Published: 2016-03-10 12:17:00
Updated: 2016-11-03 16:29:35
Posted March 10, 2016
Updated November 3, 2016
By Mike Moss
Mike Moss: It is true that large scale low pressure systems in the Southern Hemisphere have winds that spiral into them in a clockwise manner, as opposed to the counterclockwise flow around lows in our hemisphere. This is a consequence of a balance between the force imparted by horizontal pressure difference, friction against the earth's surface, and something called the Coriolis effect, which causes moving air parcels (and other objects not in contact with the earth's surface) to deflect to the left of their original direction in the Southern Hemisphere and vice versa.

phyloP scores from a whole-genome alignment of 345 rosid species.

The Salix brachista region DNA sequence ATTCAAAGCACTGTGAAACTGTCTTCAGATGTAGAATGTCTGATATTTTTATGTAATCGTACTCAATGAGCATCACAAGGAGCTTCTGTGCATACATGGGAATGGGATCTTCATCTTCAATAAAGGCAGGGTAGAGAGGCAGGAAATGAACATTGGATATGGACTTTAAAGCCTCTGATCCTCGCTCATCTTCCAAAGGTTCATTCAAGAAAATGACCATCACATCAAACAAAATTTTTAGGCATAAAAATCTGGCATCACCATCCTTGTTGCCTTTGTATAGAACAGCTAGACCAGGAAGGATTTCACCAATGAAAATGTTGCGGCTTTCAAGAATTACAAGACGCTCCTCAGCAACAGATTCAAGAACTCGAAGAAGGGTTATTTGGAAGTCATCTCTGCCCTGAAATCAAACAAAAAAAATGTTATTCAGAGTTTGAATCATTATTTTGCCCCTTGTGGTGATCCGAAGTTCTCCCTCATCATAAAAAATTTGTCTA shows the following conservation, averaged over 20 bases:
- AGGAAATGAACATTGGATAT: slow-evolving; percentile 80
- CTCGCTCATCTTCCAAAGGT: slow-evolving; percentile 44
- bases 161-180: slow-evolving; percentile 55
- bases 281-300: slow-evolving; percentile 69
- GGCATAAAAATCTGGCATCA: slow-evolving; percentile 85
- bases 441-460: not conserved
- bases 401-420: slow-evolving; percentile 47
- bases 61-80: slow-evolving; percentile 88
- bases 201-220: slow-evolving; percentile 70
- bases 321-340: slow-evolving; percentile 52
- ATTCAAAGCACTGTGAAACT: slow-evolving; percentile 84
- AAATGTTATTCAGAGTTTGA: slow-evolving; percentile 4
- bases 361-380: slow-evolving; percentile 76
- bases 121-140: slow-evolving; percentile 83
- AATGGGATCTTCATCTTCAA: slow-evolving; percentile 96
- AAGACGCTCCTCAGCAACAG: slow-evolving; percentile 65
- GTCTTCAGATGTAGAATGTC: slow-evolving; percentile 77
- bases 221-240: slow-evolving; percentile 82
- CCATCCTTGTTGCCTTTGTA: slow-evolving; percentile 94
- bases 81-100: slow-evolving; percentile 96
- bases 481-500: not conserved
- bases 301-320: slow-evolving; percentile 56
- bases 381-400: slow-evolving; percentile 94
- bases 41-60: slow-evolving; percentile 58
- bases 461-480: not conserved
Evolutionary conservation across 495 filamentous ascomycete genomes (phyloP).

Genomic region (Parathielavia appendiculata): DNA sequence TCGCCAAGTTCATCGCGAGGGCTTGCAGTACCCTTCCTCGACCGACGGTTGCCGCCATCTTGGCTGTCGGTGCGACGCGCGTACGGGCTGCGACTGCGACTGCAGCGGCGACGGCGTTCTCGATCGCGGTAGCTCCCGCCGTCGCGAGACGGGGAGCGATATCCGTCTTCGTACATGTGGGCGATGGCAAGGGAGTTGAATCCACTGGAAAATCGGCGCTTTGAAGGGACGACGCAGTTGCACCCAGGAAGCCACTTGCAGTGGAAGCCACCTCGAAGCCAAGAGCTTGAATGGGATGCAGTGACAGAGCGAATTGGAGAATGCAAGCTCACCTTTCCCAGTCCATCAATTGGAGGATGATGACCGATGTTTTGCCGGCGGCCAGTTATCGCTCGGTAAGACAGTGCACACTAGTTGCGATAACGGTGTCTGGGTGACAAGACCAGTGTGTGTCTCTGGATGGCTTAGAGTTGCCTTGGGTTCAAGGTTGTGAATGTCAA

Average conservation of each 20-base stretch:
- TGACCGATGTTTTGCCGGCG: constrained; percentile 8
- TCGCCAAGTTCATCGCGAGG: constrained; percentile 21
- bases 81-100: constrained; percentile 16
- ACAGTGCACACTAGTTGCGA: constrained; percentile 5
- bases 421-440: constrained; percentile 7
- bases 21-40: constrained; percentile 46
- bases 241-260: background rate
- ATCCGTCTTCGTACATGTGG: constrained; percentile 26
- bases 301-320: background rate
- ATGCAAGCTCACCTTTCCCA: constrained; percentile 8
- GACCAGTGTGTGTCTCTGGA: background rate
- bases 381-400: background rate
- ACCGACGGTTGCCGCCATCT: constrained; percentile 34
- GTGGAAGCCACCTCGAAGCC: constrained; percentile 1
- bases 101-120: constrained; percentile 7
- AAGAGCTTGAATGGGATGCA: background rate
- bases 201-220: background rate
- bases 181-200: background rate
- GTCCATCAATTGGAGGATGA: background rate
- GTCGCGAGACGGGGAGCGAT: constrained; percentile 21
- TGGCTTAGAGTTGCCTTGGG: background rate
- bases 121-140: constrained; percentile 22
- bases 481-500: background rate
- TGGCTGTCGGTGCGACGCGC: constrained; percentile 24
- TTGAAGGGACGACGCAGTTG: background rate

However, I would note that this effect requires substantial time to become noticeable and have a significant impact. For that reason, for example, a small low pressure center on the scale of a dust devil or tornado can spin either clockwise or counterclockwise regardless of which hemisphere it's in, and the same is even more true on the very small scale of a toilet bowl, sink or bathtub, in which the direction of spin is dependent on basin shape, initial direction of rotation (this can be influenced by the design of the fixture) and random disturbances that can instigate rotation in either direction.
Full question from Drew Woerner: Does a low pressure system in the southern hemisphere spin in the opposite direction, that is clockwise, than in the northern hemisphere where it spins counterclockwise. (like a toilet bowl flush spins opposite).